Kylie Jenner recently kissed goodbye to the over-inflated lip look that once made her famous, opting for a more subtle pout. The key to beauty is proportion, and rather than looking naturally hydrated and full-lipped, those who emulated her style often looked as though they were suffering from anaphylaxis.
So what’s the next ‘big thing’ in lips? If demand in our Brisbane and Ipswich clinics is any indication, ‘lip lift’ surgery is growing in popularity among women who want to make changes to their lower face that lip fillers haven’t been able to achieve for them. The procedure involves an incision under the nose (usually discreetly located in the junction where the nostrils meet the upper lip). A small segment of skin is removed and the incision closed. The procedure results in a shorter distance between the lip and nose (this area of the face is called the philtrum), enhancing the cupid’s bow and helping the top lip roll outward more, making it appear larger and increasing the amount of pink (vermillion) lip showing.
Results can be as subtle or dramatic as the patient wishes. The above results are shown at 6 months post surgery. In our clinics, lip lift surgery is also sometimes teamed with rhinoplasty, facelift surgery or chin augmentation surgery, to harmoniously rebalance facial features.
For patients who experience an over-exposure of gum when smiling (often called ‘gummy smile’), a small amount of muscle relaxing product can be injected into the muscle above the lip, bringing the lip down and helping it project outwards more. This is a non surgical treatment that lasts 3-5 months and is called a lip flick. It is sometimes confused with lip lift surgery, but the two are very different and achieve different things for the upper lip.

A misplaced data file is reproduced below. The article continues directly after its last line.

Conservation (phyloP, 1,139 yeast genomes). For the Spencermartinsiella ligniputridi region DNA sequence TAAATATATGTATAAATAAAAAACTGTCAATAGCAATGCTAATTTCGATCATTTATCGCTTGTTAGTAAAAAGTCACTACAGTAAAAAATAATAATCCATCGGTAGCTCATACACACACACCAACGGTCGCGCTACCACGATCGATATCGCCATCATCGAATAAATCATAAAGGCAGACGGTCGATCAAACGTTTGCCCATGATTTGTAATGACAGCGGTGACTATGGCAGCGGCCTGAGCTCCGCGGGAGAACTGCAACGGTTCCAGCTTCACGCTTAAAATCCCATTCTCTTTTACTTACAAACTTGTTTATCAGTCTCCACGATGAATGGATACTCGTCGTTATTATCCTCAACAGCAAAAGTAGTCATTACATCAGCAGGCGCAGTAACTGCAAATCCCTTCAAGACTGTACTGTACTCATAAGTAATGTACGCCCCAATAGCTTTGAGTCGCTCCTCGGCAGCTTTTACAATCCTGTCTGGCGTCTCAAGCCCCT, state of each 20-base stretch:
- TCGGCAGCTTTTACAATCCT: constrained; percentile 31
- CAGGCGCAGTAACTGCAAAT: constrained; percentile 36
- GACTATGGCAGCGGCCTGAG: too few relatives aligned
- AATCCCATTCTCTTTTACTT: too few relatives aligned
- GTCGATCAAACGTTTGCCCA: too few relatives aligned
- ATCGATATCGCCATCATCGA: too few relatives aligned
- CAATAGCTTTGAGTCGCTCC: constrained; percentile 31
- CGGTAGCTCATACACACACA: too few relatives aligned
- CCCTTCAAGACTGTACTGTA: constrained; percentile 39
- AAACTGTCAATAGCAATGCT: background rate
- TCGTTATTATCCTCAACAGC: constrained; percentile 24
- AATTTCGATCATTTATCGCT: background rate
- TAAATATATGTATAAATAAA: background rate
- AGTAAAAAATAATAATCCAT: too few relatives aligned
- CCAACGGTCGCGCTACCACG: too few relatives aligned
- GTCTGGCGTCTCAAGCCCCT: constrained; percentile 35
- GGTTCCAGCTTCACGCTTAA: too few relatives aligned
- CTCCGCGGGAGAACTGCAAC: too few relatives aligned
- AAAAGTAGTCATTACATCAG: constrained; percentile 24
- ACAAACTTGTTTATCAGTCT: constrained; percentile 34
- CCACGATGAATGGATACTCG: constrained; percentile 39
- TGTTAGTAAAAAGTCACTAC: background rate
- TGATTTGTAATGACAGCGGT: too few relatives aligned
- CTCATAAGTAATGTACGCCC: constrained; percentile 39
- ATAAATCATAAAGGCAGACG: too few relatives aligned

Lip lift surgery is also known as philtrum shortening. It is a minor procedure, and can be performed under local or general anaesthesia. But it’s not for everyone; when patients are not carefully selected, the surgery can unbalance a face that already has good upper lip proportions. Lip lift also comes with risks and potential complications, such as prominent scarring, nerve damage, asymmetry and unnatural results that are difficult to conceal with makeup. Having lip lift surgery isn’t akin to having lip injections; while dermal fillers can dissolve in a relatively short time, lip lift results are more permanent. When unfavourable scarring occurs, a combination of laser and topical skin treatments might be recommended, to optimise healing and speed up scar maturation.
While lip lift is not a new procedure, a resurgence in lip lift surgery’s popularity is being noted across the world, with women in their 20’s and 30’s primarily seeking a lip augmenting effect, while mature aged patients often find that the ageing process causes their upper lip to thin and elongate - with lip lift surgery creating small, flattering adjustments that can reverse unwanted changes. As the philtrum drops as we age, the top teeth become hidden and ‘mouth frown’ can occur.
Lip liners and dermal fillers play a useful role in improving the appearance of aged, thinning lips, but trying to using these tools to turn a curled-under lip out - or to reduce the length of the philtrum - can create an over-filled, heavy ‘duck bill’ appearance. In this way, dermal fillers are often over-used, as injectors try to shorten the appearance of the philtrum or achieve the rolled-out lip look, when surgery is actually required.
As a lip lift can be performed under local or general anaesthetic, the total cost can vary significantly, as hospital admission and general anaesthetic adds to the costs. If you are considering this procedure, talk to a qualified plastic and reconstructive surgeon that is a Fellow of the Royal Australasian College of Surgeons (denoted by the letters FRACS after their name) to obtain a full facial assessment and ascertain if it is right for you.